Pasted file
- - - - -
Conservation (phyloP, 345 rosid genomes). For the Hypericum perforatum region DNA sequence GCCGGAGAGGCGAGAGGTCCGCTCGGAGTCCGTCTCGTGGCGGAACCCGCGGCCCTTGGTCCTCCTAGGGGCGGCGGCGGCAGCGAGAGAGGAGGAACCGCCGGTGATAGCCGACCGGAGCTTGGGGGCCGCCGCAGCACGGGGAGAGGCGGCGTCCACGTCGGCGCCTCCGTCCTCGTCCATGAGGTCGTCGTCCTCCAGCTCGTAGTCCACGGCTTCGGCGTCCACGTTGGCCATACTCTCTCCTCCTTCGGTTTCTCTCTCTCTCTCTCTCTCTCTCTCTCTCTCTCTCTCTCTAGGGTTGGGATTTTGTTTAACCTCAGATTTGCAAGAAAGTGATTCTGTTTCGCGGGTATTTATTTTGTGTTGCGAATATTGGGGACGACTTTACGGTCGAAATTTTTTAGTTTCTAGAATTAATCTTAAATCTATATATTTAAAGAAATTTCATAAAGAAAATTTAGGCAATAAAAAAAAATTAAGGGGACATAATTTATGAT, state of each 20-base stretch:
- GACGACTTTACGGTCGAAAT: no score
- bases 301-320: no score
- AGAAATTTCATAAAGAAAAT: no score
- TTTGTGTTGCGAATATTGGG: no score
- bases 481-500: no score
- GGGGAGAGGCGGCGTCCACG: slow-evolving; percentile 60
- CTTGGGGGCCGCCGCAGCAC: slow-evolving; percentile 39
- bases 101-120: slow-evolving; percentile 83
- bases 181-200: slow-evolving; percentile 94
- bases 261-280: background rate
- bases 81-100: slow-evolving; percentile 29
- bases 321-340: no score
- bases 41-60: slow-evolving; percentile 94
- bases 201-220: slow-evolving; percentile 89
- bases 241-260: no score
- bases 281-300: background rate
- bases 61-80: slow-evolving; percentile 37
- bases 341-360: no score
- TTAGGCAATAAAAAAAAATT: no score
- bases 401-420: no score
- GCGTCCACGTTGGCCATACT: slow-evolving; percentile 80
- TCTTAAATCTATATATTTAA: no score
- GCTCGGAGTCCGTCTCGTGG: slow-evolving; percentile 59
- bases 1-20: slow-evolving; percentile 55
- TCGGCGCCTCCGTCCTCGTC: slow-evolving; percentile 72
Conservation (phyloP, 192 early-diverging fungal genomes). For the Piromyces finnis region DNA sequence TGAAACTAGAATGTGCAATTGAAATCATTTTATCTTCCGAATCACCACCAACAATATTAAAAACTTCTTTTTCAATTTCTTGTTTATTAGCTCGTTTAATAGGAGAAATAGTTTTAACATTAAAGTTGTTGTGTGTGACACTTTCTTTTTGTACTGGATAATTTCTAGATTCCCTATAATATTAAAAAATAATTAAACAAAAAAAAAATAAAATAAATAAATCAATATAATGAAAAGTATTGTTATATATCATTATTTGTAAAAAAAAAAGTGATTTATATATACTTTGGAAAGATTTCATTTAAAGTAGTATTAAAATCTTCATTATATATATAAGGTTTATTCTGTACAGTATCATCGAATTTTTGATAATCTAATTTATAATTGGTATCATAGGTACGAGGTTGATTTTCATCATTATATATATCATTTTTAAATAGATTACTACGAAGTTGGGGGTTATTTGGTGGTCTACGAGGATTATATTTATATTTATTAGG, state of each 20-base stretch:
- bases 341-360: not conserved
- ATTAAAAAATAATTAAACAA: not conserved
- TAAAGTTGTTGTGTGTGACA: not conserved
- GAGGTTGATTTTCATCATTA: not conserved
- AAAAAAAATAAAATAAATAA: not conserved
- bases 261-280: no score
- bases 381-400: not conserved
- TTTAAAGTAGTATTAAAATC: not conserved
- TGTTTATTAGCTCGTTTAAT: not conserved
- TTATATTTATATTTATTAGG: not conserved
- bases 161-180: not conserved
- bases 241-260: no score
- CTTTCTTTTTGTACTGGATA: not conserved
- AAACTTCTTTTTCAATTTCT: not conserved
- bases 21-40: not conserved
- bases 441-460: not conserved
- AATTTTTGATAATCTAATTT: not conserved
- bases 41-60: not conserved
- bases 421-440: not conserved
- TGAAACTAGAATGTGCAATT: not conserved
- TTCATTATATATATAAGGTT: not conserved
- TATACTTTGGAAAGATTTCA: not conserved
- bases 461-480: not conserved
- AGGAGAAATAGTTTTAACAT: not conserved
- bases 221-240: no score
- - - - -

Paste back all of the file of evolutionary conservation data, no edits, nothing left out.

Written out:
Conservation (phyloP, 345 rosid genomes). For the Hypericum perforatum region DNA sequence GCCGGAGAGGCGAGAGGTCCGCTCGGAGTCCGTCTCGTGGCGGAACCCGCGGCCCTTGGTCCTCCTAGGGGCGGCGGCGGCAGCGAGAGAGGAGGAACCGCCGGTGATAGCCGACCGGAGCTTGGGGGCCGCCGCAGCACGGGGAGAGGCGGCGTCCACGTCGGCGCCTCCGTCCTCGTCCATGAGGTCGTCGTCCTCCAGCTCGTAGTCCACGGCTTCGGCGTCCACGTTGGCCATACTCTCTCCTCCTTCGGTTTCTCTCTCTCTCTCTCTCTCTCTCTCTCTCTCTCTCTCTCTAGGGTTGGGATTTTGTTTAACCTCAGATTTGCAAGAAAGTGATTCTGTTTCGCGGGTATTTATTTTGTGTTGCGAATATTGGGGACGACTTTACGGTCGAAATTTTTTAGTTTCTAGAATTAATCTTAAATCTATATATTTAAAGAAATTTCATAAAGAAAATTTAGGCAATAAAAAAAAATTAAGGGGACATAATTTATGAT, state of each 20-base stretch:
- GACGACTTTACGGTCGAAAT: no score
- bases 301-320: no score
- AGAAATTTCATAAAGAAAAT: no score
- TTTGTGTTGCGAATATTGGG: no score
- bases 481-500: no score
- GGGGAGAGGCGGCGTCCACG: slow-evolving; percentile 60
- CTTGGGGGCCGCCGCAGCAC: slow-evolving; percentile 39
- bases 101-120: slow-evolving; percentile 83
- bases 181-200: slow-evolving; percentile 94
- bases 261-280: background rate
- bases 81-100: slow-evolving; percentile 29
- bases 321-340: no score
- bases 41-60: slow-evolving; percentile 94
- bases 201-220: slow-evolving; percentile 89
- bases 241-260: no score
- bases 281-300: background rate
- bases 61-80: slow-evolving; percentile 37
- bases 341-360: no score
- TTAGGCAATAAAAAAAAATT: no score
- bases 401-420: no score
- GCGTCCACGTTGGCCATACT: slow-evolving; percentile 80
- TCTTAAATCTATATATTTAA: no score
- GCTCGGAGTCCGTCTCGTGG: slow-evolving; percentile 59
- bases 1-20: slow-evolving; percentile 55
- TCGGCGCCTCCGTCCTCGTC: slow-evolving; percentile 72
Conservation (phyloP, 192 early-diverging fungal genomes). For the Piromyces finnis region DNA sequence TGAAACTAGAATGTGCAATTGAAATCATTTTATCTTCCGAATCACCACCAACAATATTAAAAACTTCTTTTTCAATTTCTTGTTTATTAGCTCGTTTAATAGGAGAAATAGTTTTAACATTAAAGTTGTTGTGTGTGACACTTTCTTTTTGTACTGGATAATTTCTAGATTCCCTATAATATTAAAAAATAATTAAACAAAAAAAAAATAAAATAAATAAATCAATATAATGAAAAGTATTGTTATATATCATTATTTGTAAAAAAAAAAGTGATTTATATATACTTTGGAAAGATTTCATTTAAAGTAGTATTAAAATCTTCATTATATATATAAGGTTTATTCTGTACAGTATCATCGAATTTTTGATAATCTAATTTATAATTGGTATCATAGGTACGAGGTTGATTTTCATCATTATATATATCATTTTTAAATAGATTACTACGAAGTTGGGGGTTATTTGGTGGTCTACGAGGATTATATTTATATTTATTAGG, state of each 20-base stretch:
- bases 341-360: not conserved
- ATTAAAAAATAATTAAACAA: not conserved
- TAAAGTTGTTGTGTGTGACA: not conserved
- GAGGTTGATTTTCATCATTA: not conserved
- AAAAAAAATAAAATAAATAA: not conserved
- bases 261-280: no score
- bases 381-400: not conserved
- TTTAAAGTAGTATTAAAATC: not conserved
- TGTTTATTAGCTCGTTTAAT: not conserved
- TTATATTTATATTTATTAGG: not conserved
- bases 161-180: not conserved
- bases 241-260: no score
- CTTTCTTTTTGTACTGGATA: not conserved
- AAACTTCTTTTTCAATTTCT: not conserved
- bases 21-40: not conserved
- bases 441-460: not conserved
- AATTTTTGATAATCTAATTT: not conserved
- bases 41-60: not conserved
- bases 421-440: not conserved
- TGAAACTAGAATGTGCAATT: not conserved
- TTCATTATATATATAAGGTT: not conserved
- TATACTTTGGAAAGATTTCA: not conserved
- bases 461-480: not conserved
- AGGAGAAATAGTTTTAACAT: not conserved
- bases 221-240: no score